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Measuring Intimate Partner Violence, Partner Sexual Abuse, and Stalking: Considerations and Critiques

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March 22, 2016
12:00 pm - 1:30 pm

Tuesday, March 22, 2016 / 1:00-2:30 central time

Presented by: Sherry Hamby, Ph.D., Research Professor of Psychology at the University of the South; TK Logan, Ph.D., Professor, Department of Behavioral Science, College of Medicine, and the Center on Drug and Alcohol Research, University of Kentucky

Content: Sherry Hamby will explore ways in which the measurement of intimate partner violence (IPV) has systematically mis-represented gender patterns. More particularly, she will discuss how assessing physical assault in ways that capture too many incidents of horseplay and joking around renders sexual victimization invisible. Even research surveillance of homicide systematically under-represents male IPV, because current homicide databases categorize “collateral” IPV victims, such as children, family members, or women’s new partners without contextualizing their killings. Such multiple victim homicides are overwhelmingly perpetrated by men. Finally, issues and challenges related to assessing coercive control and cyber-abuse will be discussed. Assessment tools will be recommended.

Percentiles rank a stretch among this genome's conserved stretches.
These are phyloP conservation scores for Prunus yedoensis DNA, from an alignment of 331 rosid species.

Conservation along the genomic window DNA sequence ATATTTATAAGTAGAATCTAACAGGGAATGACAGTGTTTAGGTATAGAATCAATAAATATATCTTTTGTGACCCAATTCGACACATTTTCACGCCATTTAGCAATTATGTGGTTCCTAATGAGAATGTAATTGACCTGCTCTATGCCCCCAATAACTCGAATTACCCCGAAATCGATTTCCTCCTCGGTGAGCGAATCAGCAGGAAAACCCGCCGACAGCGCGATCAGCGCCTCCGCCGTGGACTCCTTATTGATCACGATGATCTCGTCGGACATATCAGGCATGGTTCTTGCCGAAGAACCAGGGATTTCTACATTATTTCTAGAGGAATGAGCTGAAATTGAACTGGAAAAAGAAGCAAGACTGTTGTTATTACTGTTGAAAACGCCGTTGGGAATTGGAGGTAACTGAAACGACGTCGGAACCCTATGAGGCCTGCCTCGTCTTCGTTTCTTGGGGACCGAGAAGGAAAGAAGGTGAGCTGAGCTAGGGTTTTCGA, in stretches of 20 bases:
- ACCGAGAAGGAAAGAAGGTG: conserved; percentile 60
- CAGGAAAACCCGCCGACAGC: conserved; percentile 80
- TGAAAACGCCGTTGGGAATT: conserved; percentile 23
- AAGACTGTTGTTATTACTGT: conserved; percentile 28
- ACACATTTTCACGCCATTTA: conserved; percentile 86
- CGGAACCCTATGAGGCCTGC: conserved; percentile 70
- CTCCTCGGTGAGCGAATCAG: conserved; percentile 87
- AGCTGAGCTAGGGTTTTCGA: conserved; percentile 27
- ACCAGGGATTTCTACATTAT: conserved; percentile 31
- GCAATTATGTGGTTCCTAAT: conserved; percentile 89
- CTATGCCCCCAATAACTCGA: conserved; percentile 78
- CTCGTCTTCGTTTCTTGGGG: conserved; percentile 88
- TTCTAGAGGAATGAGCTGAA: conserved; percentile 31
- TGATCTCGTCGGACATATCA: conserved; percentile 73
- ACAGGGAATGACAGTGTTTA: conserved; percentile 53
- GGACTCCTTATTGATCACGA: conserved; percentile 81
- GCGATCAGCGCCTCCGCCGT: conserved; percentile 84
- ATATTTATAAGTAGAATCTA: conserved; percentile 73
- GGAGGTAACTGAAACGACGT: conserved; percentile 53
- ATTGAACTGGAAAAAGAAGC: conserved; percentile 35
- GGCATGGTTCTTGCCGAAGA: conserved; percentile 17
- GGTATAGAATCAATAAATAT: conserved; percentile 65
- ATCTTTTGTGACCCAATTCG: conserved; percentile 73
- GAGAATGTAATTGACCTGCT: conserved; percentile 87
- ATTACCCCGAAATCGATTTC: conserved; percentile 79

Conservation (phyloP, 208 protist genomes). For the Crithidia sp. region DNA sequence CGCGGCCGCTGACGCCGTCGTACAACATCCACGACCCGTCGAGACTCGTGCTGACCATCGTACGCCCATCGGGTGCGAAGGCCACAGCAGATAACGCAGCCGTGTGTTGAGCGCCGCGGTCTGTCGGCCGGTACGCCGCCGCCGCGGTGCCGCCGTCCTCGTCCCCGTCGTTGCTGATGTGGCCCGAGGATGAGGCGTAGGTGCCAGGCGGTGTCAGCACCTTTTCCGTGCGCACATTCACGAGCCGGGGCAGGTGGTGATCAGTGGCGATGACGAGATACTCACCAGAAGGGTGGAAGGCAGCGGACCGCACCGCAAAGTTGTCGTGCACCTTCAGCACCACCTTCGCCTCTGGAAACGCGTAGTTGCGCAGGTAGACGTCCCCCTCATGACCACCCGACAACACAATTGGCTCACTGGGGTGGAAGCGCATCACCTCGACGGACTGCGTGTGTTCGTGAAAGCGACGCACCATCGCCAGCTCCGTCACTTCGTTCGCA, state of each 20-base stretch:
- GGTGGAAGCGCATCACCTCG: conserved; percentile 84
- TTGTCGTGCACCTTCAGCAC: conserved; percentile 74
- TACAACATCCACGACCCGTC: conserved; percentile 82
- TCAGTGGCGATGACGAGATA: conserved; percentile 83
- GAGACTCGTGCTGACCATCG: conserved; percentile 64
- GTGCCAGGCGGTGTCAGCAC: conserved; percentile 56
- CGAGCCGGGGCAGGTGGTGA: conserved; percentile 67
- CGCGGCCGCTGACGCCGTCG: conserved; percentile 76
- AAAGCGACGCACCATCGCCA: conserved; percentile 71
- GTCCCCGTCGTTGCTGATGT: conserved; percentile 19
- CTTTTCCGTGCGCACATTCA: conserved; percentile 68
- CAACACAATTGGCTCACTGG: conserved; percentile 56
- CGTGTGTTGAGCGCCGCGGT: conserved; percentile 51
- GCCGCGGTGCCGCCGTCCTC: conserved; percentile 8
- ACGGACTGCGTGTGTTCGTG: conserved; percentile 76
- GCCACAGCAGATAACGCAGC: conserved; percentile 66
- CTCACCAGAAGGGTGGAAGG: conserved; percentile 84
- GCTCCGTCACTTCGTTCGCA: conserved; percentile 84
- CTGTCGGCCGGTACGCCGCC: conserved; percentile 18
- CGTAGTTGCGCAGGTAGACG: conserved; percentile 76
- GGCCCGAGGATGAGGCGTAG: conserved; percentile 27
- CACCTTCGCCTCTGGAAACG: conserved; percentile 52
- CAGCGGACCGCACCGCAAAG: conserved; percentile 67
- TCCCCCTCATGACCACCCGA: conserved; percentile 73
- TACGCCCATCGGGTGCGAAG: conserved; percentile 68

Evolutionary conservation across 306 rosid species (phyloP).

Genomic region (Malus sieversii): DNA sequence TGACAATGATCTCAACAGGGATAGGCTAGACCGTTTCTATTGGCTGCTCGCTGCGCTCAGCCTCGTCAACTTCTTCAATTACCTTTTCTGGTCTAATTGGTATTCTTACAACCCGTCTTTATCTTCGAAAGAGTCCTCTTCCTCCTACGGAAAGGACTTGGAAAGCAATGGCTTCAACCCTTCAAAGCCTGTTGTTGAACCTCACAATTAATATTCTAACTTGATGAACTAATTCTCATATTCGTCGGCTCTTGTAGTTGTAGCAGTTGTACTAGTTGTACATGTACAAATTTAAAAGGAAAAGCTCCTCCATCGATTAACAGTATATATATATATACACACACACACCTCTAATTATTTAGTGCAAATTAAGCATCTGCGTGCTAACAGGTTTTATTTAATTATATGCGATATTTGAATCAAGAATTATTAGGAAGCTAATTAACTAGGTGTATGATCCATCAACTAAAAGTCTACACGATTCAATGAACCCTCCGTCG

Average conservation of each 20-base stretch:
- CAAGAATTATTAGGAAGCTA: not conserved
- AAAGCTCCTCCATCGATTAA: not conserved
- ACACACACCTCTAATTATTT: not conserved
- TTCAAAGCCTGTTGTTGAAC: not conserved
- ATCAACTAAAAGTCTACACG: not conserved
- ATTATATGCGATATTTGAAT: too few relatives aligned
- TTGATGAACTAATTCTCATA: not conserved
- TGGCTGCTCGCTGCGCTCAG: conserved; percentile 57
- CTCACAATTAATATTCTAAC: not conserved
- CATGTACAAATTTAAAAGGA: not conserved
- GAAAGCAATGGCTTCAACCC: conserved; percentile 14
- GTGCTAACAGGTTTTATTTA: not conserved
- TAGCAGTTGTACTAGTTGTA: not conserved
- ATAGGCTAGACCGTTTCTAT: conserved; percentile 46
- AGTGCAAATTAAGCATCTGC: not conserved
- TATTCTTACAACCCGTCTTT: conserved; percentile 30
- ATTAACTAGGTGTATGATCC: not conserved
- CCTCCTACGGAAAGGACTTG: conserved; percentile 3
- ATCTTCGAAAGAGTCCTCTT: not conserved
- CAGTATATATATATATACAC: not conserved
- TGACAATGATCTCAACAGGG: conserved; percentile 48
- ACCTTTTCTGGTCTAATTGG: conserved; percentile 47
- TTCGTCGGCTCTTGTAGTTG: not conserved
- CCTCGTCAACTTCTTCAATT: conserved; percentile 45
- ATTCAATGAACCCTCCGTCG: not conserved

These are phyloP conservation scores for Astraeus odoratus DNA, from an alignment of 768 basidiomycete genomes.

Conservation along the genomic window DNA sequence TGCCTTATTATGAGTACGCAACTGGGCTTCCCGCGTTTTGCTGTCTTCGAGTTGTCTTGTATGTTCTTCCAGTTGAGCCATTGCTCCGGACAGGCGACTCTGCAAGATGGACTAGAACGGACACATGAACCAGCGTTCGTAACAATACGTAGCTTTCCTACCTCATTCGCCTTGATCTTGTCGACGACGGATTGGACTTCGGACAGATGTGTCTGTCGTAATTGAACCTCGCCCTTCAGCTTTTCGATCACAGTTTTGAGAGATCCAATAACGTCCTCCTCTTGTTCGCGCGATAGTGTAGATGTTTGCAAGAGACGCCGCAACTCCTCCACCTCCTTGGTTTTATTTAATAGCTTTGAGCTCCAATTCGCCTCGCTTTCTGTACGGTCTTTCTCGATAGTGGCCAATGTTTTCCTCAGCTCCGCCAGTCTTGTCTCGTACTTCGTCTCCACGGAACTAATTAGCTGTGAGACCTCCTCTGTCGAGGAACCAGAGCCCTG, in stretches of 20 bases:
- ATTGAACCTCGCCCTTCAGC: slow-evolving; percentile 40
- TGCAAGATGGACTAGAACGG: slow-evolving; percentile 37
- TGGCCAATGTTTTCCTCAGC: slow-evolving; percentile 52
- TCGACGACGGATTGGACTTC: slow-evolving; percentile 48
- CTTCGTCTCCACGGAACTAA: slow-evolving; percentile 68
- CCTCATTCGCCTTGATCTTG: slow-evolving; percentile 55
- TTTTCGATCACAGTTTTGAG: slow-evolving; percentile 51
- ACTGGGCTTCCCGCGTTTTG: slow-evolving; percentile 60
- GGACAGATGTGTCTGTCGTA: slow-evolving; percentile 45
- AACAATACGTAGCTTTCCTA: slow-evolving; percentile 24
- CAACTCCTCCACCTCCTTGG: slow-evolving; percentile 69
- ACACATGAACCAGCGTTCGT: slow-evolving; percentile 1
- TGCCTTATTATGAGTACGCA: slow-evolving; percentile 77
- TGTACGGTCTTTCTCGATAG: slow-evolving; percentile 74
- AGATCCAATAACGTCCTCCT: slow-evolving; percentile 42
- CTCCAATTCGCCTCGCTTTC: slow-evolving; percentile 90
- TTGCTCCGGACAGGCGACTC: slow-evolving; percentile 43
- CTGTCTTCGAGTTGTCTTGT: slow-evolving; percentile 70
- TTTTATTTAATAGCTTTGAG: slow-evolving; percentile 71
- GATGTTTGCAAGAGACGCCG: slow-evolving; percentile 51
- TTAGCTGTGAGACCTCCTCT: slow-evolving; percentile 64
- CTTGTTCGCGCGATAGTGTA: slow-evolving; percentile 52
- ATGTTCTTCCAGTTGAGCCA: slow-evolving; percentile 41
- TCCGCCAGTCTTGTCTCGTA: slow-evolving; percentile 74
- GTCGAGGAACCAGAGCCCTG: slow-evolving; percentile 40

TK Logan will examine the shortcomings in the current assessment/measurement of both intimate partner sexual violence and stalking in order to facilitate a better understanding of the scope and nature of IPV. Understanding the nature and scope of the ways women have been forced to live will better acknowledge the full extent of survivor experiences and help pave the way for more nuanced appreciation of the impact of these “invisible assaults” and for holding offenders fully accountable for their actions.

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